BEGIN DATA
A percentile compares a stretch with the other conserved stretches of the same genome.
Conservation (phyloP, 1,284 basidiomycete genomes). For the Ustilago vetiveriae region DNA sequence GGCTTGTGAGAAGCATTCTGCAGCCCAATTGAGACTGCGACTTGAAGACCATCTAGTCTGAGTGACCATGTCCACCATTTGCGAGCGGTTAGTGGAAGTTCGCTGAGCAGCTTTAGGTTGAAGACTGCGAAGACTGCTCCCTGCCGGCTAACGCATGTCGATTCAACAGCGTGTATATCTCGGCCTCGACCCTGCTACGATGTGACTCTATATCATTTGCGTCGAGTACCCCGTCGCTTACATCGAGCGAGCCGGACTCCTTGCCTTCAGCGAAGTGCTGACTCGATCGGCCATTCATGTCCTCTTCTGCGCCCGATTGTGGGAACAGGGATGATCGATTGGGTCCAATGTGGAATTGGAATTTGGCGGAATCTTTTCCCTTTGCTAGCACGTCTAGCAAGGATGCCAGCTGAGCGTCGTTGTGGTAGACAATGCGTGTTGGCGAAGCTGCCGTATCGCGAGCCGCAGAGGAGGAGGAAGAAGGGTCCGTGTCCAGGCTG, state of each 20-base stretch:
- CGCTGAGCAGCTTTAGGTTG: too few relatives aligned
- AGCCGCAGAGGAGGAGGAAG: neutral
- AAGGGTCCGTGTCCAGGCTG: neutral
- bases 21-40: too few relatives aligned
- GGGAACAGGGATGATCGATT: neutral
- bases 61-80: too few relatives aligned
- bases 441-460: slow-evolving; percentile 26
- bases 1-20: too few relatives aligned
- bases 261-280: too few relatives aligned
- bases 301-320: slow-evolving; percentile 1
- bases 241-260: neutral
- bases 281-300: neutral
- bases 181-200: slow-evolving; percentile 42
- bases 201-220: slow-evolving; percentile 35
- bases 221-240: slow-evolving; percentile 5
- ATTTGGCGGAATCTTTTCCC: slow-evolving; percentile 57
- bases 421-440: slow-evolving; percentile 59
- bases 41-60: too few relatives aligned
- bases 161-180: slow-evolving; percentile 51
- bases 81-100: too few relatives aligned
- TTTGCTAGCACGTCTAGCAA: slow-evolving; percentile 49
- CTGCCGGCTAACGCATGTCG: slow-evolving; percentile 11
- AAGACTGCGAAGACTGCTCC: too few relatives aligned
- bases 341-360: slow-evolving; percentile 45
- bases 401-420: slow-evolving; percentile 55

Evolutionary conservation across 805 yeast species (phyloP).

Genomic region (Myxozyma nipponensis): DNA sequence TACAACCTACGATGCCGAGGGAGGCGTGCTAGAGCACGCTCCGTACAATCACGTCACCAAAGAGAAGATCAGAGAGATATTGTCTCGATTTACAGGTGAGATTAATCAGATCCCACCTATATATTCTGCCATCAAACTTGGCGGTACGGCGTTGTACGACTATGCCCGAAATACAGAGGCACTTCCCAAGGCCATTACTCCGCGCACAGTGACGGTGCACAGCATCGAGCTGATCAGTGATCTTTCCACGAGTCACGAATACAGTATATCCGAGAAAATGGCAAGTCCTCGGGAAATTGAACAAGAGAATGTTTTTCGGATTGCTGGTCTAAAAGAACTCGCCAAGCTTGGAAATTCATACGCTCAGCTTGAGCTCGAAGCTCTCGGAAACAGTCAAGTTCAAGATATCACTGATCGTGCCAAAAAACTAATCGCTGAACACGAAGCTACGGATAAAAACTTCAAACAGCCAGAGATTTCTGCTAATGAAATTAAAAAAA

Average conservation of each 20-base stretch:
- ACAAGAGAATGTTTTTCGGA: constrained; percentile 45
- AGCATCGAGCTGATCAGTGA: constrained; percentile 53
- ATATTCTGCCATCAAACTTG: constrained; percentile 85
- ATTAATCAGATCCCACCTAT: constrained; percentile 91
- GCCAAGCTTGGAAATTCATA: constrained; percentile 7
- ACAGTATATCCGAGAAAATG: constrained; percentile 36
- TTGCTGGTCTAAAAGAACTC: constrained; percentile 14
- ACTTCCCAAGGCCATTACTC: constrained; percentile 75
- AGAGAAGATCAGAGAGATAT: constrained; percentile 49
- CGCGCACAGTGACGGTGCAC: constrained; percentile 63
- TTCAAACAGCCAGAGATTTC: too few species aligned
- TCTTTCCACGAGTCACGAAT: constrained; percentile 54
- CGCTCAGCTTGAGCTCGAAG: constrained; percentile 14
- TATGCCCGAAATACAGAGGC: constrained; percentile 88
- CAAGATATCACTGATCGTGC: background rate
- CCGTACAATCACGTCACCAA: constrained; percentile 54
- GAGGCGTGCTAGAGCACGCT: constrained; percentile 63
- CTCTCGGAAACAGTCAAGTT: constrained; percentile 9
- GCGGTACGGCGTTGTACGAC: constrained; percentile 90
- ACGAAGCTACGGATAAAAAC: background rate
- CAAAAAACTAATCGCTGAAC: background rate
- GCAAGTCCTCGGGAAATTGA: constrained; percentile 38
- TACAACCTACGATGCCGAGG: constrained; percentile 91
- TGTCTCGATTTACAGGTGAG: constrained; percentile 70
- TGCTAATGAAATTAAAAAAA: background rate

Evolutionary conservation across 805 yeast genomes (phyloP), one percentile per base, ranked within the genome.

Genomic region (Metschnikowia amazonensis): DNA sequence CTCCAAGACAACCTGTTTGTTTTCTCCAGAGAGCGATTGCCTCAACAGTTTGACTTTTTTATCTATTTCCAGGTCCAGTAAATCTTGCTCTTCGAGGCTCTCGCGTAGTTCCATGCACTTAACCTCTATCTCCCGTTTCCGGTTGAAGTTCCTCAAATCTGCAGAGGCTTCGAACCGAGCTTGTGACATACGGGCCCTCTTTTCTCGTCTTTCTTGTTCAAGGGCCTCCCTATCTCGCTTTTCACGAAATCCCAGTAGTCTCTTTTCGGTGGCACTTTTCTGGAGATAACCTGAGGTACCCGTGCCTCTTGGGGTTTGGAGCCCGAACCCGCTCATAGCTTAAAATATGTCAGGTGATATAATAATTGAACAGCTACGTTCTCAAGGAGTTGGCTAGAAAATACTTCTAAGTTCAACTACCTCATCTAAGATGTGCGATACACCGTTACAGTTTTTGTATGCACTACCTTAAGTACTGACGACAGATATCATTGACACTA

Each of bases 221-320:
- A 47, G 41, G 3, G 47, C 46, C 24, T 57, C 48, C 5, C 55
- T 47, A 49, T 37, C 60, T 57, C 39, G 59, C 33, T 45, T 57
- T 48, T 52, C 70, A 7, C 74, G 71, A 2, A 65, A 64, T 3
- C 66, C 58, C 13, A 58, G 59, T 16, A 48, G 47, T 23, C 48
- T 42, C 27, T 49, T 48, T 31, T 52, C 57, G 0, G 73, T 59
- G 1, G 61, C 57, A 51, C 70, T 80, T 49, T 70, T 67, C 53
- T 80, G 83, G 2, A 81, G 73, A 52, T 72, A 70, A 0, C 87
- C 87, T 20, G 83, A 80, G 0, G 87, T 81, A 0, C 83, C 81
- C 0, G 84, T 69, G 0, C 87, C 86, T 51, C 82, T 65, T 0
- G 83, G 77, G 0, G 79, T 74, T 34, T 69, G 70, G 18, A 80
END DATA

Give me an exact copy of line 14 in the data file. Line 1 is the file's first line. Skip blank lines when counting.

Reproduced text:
- bases 281-300: neutral